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Ducas v. Ducas

Appellate Division of the Supreme Court of New York, First Department
May 3, 1912
150 App. Div. 397 (N.Y. App. Div. 1912)


May 3, 1912.

Edward W. Hatch, for the appellant.

Amos H. Evans, for the respondent.

Action between husband and wife to set aside a separation agreement on the ground of fraud. The agreement is annexed to and made a part of the complaint. It is between the defendant as party of the first part, plaintiff as party of the second part, and one Guggenheimer as trustee, party of the third part. It provides that the parties of the first and second part shall live separate and apart from each other until the death of either one; that neither will at any time sue or suffer the other to be sued in an action for separation for living separate and apart from the other; that neither will compel the other to live with him or her, and that neither will disturb or molest the other. The custody of an infant son is awarded to the mother, subject to certain rights of the father, and the husband agrees that he will pay to the trustee named in the agreement the sum of $4,000 per annum for the maintenance and support of the wife during her life, and $2,000 a year for the maintenance, support and education of the son during his minority — such payments to be made in equal monthly installments on the first day of each month. The wife agrees to accept the provisions therein made in lieu of any and all other claims or provisions for her support or the support, maintenance and education of the son; she and the trustee covenant and agree with the husband to indemnify and save him harmless from any other claim or liability accruing after the date of the agreement for her support and for the support, maintenance and education of the son.

The defendant demurred to the complaint upon two grounds: (a) That there is a defect of parties defendant in that Guggenheimer, the trustee, is not made a party; and (b) that the complaint does not state facts sufficient to constitute a cause of action. The demurrer was overruled and defendant appeals.

The Code of Civil Procedure (§ 452) provides that "The court may determine the controversy, as between the parties before it, where it can do so without prejudice to the rights of others or by saving their rights; but where a complete determination of the controversy cannot be had without the presence of other parties, the court must direct them to be brought in." It is a general rule in equity that all persons interested in the subject-matter of an action should be made parties in order to prevent a multiplicity of actions and secure a final determination of their respective rights. ( Osterhoudt v. Board of Supervisors, 98 N.Y. 239.) All persons whose rights may be affected by the judgment should be made parties. ( Mahr v. N.U.F. Ins. Soc., 127 N.Y. 452; First National Bank v. Shuler, 153 id. 163.)

In Lord v. Lord (68 Hun, 537) it was held that where an agreement of separation, made by the husband and wife and a trustee, contained a covenant on the part of the husband to pay certain annual sums to the trustee for the wife's support, and the trustee agreed to indemnify the husband for the wife's debts, the wife could not maintain an action against the husband without the presence of the trustee as a party.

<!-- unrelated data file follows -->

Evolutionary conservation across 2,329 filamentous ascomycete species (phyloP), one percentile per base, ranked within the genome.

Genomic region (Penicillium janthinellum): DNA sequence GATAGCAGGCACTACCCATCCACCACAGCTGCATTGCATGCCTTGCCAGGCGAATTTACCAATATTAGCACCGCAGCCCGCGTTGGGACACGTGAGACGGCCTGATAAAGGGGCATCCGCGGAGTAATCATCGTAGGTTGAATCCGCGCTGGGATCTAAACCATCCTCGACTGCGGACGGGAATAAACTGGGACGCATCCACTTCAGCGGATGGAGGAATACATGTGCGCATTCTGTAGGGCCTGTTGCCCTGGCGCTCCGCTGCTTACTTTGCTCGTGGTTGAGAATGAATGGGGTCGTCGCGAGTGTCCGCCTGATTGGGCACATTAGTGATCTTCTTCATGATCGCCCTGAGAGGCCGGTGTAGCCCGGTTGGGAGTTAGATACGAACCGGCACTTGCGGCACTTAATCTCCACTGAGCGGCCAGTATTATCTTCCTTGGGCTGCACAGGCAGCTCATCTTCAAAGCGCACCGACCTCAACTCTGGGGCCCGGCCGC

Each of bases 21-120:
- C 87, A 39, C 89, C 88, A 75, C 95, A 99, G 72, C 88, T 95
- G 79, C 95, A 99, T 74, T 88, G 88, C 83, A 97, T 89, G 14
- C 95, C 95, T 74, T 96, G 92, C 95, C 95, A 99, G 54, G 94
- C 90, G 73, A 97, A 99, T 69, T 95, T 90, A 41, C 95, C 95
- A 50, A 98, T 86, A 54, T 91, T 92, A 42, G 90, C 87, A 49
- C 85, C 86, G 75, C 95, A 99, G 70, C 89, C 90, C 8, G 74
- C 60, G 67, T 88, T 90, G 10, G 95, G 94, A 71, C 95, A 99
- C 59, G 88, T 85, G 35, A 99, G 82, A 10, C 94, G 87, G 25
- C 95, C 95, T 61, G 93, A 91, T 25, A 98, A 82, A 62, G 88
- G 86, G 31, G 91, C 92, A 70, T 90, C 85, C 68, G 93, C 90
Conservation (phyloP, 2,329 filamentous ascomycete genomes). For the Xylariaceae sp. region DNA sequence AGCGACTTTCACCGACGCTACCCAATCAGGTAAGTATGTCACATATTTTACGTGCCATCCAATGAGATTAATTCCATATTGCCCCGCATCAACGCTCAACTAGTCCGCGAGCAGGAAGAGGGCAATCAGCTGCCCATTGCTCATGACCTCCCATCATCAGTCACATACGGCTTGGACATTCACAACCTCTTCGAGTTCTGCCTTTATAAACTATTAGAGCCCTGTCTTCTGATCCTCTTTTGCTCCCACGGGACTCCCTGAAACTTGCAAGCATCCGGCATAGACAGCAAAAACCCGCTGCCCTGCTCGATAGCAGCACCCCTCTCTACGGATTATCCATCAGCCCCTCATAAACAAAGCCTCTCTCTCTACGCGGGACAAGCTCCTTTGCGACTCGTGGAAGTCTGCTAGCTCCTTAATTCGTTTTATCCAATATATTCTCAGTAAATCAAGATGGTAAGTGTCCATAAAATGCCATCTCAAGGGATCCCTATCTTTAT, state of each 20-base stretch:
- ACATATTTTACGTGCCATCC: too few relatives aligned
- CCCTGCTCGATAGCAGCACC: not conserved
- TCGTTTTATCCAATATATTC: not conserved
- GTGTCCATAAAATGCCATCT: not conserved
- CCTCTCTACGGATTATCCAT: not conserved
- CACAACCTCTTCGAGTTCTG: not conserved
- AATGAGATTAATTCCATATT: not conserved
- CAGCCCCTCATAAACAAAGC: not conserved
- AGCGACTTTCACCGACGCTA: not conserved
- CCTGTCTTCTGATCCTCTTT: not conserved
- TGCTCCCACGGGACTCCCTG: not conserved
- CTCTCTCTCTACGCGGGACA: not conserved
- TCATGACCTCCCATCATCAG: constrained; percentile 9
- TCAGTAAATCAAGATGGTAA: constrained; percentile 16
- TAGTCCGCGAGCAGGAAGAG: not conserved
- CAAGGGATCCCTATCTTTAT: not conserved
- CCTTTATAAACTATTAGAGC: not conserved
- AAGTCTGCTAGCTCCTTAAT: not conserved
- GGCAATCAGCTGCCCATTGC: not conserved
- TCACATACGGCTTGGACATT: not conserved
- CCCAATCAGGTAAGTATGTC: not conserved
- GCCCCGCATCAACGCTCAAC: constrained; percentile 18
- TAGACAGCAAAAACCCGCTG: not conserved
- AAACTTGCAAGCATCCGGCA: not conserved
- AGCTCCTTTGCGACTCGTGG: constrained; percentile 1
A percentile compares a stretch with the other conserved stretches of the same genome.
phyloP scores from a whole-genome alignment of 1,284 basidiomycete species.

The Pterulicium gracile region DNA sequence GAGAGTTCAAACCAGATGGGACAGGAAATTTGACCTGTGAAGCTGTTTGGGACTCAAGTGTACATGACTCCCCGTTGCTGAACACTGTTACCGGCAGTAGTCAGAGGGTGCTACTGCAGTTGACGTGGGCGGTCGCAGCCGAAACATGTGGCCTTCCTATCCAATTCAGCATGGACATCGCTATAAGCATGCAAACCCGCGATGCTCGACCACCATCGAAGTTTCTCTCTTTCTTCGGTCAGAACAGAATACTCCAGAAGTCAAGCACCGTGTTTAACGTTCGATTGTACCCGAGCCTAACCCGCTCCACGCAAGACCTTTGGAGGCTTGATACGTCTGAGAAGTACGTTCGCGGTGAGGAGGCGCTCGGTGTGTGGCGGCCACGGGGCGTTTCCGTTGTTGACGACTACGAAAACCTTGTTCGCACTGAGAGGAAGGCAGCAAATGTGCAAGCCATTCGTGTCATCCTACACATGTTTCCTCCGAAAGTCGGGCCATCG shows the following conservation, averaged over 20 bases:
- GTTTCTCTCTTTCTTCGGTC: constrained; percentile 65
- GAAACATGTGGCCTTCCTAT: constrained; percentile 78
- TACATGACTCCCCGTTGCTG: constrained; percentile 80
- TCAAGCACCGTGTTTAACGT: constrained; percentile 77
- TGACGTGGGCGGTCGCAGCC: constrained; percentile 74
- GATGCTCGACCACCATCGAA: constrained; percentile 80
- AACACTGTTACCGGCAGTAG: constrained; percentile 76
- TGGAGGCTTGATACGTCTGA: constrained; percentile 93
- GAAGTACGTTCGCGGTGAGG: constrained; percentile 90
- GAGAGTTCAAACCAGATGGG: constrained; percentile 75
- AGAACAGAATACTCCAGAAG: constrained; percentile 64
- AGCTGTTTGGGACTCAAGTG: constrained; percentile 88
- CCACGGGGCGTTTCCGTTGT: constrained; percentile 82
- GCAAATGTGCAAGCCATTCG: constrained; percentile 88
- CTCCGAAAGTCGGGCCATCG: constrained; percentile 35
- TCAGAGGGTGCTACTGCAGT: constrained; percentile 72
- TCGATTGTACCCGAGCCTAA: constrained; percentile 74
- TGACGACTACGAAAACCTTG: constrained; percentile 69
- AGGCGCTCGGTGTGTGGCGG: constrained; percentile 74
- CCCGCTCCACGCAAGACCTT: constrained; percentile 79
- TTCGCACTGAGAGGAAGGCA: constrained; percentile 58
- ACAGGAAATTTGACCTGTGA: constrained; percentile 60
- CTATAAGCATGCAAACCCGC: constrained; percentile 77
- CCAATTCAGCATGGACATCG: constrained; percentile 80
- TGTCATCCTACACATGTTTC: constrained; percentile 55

In Galusha v. Galusha ( 138 N.Y. 272), which was an appeal from a judgment of the late General Term affirming a judgment in favor of defendant sustaining a demurrer to the complaint in an action to set aside a separation agreement and for other relief, it was held that the trustee named in the agreement was a necessary party to the action. The court said, referring to the opinion delivered on a former appeal in the same case ( 116 N.Y. 635) : "That decision is authority for two propositions which must be accepted as the law of this case: First, that the deed of separation cannot be annulled in an action to which the trustee is not a party * * *."

By the agreement here under consideration the payments were to be made not to the wife, but to the trustee for her benefit, as well as for the benefit of the son. If the husband had failed to make the payments as provided in the agreement, then the one to enforce the same would have been the trustee, and, if the plaintiff should procure a judgment in this action without the presence of the trustee and the infant, it is difficult to see what protection it would be to the trustee if he were called upon to enforce the agreement for the benefit of the son. The son certainly has an interest in the agreement, and it cannot be set aside without his having an opportunity to be heard. The trustee also has an interest because he covenanted to indemnify the husband against any claim for the support of the wife, or the support and education of the infant. He is also — being a party to the agreement — entitled to be heard upon the question of fraud.

The judgment appealed from, therefore, is reversed, with costs, and the demurrer sustained, with costs, on the first ground only, with leave to the plaintiff to serve an amended complaint on payment of costs in this court and in the court below.


Judgment reversed, with costs, and demurrer sustained, with costs, with leave to plaintiff to amend on payment of costs.

Summaries of

Ducas v. Ducas

Appellate Division of the Supreme Court of New York, First Department
May 3, 1912
150 App. Div. 397 (N.Y. App. Div. 1912)
Case details for

Ducas v. Ducas

Case Details

Full title:RACHEL N. DUCAS, Respondent, v . BENJAMIN P. DUCAS, Appellant

Court:Appellate Division of the Supreme Court of New York, First Department

Date published: May 3, 1912


150 App. Div. 397 (N.Y. App. Div. 1912)
135 N.Y.S. 35

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